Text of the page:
The mutuality condition further implies that there must be a difference and multiplicity of participants and perspectives. In fact, the very conception of a dialogue thrives on and presupposes a difference of “epistemic perspectives”, with each participant imbibing and representing a unique, individual, and subjective view onto (and about) the subject matter of the discourse. This difference is what allows for the inter-subjective transaction of ideas and information to come about. However, the difference need not necessarily imply a “disagreement” among the participants (a disagreement which needs to be ultimately resolved in favor of an “agreement” during the due course of a dialogue). Dialogue need not presuppose any implicit commitment towards attaining a Consensus/a Higher Truth/Knowledge/Agreement in terms of which the initial disagreement can be resolved and agreement can be sought. There is no such claim towards Agreement and Truth, even when there is a constant hope for the same.

Self and Another

In a bid to understand the nature of the dialogue, I propose to begin with a description and analysis of how the participants present themselves, confront, meet and experience each other in the moment of the dialogical encounter. Being an inter-subjective activity, a dialogue presupposes the presence of at least two subjects or participants, who hold and represent their respective epistemic viewpoints and views onto the subject matter of the discourse. By mutually participating in a to and fro exchange of ideas two (or more participants) together enact a minimal dialogical relation.

So, on the one hand, there is the speaker/ the I/ the Self (who addresses others), and on the other hand, there is the Listener/ the You/ the Other (whom the speaker addresses; but whom the dialogue is not necessarily about). Now, this Other in a dialogical relation is not just a non-Self, for that category would include inanimate objects as well. The Other is therefore never an It (an inanimate object). Rather than revealing the Other as an It, the dialogical encounter presents the Other as Another Self/ Another Subject/ Another I, just like my-Self. Each individual Self and their views are fundamentally unbound and are therefore not necessarily determined by the opinions, judgments, views, claims, etc. of the others. The Another is similarly encountered as an independent subjective reality, not bounded by me/my opinions/my experience of it. The Another is instead experienced as being fundamentally different from me and yet being alike in terms of the possibilities. The above description seems to reaffirm the assertion that a dialogue is possible only with an unbounded Another, and not with an inanimate bounded It, for it requires mutual and inter-subjective participation.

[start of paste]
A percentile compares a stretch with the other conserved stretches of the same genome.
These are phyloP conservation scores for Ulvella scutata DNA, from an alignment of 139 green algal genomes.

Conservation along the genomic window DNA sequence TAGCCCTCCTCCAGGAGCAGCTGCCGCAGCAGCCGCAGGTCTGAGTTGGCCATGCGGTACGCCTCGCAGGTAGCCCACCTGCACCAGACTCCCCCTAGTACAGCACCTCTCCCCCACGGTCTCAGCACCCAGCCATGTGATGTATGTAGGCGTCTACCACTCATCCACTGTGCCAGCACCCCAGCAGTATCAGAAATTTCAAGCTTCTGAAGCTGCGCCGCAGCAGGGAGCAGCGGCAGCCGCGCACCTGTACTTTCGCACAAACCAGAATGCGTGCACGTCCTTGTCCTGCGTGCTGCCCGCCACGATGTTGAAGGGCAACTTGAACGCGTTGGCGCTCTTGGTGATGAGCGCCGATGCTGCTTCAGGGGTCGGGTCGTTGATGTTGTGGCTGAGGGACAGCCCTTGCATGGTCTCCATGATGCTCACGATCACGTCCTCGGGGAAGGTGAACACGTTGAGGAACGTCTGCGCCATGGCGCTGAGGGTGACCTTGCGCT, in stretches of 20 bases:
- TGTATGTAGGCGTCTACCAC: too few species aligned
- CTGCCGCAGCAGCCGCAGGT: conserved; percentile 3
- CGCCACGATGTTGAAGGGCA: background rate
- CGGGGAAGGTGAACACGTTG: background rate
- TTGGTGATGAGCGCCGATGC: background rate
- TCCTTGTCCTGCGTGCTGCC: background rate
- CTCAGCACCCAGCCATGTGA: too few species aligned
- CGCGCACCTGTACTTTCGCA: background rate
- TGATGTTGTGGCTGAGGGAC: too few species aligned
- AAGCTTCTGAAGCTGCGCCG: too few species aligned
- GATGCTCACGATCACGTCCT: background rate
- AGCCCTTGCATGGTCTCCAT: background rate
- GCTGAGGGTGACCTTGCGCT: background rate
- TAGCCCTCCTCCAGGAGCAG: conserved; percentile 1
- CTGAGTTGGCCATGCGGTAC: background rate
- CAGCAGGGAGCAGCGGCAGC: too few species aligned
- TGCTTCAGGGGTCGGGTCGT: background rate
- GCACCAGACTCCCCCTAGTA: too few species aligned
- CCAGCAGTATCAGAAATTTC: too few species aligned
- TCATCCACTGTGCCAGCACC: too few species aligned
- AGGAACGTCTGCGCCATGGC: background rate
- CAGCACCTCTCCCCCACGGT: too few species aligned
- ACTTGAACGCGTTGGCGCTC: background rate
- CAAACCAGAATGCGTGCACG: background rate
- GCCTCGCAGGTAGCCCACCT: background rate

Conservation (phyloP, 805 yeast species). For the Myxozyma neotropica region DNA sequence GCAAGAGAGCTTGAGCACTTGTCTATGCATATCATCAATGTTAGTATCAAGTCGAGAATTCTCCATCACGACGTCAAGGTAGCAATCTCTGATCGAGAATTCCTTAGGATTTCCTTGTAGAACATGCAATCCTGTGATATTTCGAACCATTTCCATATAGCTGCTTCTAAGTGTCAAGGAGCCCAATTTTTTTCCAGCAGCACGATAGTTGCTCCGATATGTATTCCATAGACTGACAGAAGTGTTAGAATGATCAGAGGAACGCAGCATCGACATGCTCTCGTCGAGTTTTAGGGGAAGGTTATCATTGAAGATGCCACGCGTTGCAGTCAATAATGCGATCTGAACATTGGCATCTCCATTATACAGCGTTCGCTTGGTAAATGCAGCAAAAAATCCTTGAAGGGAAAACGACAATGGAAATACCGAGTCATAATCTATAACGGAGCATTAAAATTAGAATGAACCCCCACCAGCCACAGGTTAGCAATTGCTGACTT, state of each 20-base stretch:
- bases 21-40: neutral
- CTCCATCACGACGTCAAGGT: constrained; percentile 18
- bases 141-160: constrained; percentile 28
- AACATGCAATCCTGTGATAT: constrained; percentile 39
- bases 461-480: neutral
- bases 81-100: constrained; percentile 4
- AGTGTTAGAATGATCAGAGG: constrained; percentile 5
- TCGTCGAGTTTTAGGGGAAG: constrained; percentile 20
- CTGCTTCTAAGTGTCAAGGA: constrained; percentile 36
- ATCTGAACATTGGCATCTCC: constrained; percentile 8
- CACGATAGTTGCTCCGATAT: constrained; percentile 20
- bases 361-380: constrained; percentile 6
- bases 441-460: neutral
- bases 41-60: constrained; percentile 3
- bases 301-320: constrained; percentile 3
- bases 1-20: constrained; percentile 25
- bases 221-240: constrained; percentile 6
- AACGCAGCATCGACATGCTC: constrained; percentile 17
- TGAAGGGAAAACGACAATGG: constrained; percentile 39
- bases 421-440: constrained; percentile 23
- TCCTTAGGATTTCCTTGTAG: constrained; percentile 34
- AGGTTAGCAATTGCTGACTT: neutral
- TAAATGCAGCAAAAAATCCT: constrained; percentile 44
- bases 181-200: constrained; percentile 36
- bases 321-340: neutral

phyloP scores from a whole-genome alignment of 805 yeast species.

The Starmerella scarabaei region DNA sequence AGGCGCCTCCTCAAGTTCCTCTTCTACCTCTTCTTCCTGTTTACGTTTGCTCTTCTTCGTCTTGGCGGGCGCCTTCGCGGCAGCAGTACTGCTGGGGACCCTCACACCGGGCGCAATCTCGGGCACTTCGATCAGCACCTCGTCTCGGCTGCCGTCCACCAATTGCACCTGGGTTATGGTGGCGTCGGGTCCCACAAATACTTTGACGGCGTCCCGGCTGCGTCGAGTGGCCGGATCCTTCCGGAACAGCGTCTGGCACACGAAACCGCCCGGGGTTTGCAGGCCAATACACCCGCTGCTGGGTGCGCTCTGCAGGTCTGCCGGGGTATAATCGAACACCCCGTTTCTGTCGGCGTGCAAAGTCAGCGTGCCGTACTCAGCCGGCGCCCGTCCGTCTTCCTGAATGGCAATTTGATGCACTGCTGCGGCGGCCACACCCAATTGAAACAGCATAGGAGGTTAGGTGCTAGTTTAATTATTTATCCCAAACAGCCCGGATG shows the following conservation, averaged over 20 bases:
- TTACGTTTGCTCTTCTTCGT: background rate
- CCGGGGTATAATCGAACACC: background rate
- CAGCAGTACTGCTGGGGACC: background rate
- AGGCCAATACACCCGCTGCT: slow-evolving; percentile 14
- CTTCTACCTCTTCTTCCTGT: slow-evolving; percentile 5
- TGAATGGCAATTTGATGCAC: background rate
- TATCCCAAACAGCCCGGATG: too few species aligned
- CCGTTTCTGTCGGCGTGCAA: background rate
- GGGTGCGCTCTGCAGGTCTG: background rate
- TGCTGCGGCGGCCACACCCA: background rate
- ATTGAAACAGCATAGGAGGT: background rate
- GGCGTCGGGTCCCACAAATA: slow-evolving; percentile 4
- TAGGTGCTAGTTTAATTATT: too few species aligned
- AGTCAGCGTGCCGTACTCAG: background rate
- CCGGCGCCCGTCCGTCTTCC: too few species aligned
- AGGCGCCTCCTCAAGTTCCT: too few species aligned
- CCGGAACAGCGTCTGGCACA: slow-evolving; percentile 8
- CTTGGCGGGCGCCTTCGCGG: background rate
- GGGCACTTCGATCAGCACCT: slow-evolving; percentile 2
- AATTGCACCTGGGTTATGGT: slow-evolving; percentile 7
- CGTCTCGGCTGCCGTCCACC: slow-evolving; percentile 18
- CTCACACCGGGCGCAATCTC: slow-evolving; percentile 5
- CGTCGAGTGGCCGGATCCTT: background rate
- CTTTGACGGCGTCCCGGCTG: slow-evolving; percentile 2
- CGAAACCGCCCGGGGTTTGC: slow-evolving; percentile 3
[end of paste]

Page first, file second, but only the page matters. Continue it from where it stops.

The duality of standpoints (Self and Another) is however not stagnating, even though it is maintained throughout the course of the dialogue. The mutuality condition ensures that this duality is dynamically maintained, via in-varying reciprocity. With each enactment of the encounter, the epistemic standpoints of the speaker and the listener tend to interchange. The Self continually takes up the role of the Another and vice-versa. This reciprocity continually evolves without privileging either of the positions. A dialogical relation, therefore, tends to destabilize any hierarchical ordering by giving each participant a uniform status.

In what follows I describe how the participants engage with each other in and through this relation.

In trying to put forth a perspective or an opinion, across to the Another, the Self (the speaker) tends to disclose and lay bare a part of itself through words, gestures, expressions, etc. In doing so the Self earnestly hopes and wants to be accepted and understood by Another as what it is and what it intends to convey by the said disclosure; but at the same time, in doing so the Self always runs the risk of being Classified, Categorized, Bound, Known and reduced to an It. This is because the Self and its disclosure can be understood by Another only via an interpretation, which must take place from within the limitations that constitute and ground the Another (and its epistemic standpoint). The Another, therefore, tries to understand the Self through his/her own experiences/thoughts/expectations/views/opinions, etc. Though sincerely empathizing with the sense intended by the Self, the Another cannot but rely on a subjective interpretation in order to understand what is being conveyed. Another’s understanding of the Self is therefore relative. In allowing oneself to be heard and understood the Self therefore always ends up negotiating with the meanings ascribed to it by the Another and the interpretation actuated by those meanings. Even though the Self and the Another are fundamentally unbound, yet every time the Another tries to understand and interpret the Self, it has to do so in and through words and language. Words by their very nature classify, categorize, bind and reduce the self to what it is not i.e. an It, an Object. On its part, however, the Self and its intended standpoint transcends, spills over, and un-conforms to any attempts of being Classified, Objectified and Known. This is extremely paradoxical for, though the Another must try and objectify the Self in order to Know it, yet the Self can never be thus Known/ Judged/ Classified/ Grasped, it can perhaps at best be described, understood and experienced. These attempts of trying to understand and know that which eludes us, gives rise to ambiguity, opaqueness, and obscurity of meaning, thereby opening the doors for misinterpretation, and misunderstanding; apparently threatening and jeopardizing the very possibility of a dialogue, thereby making the whole engagement seem futile.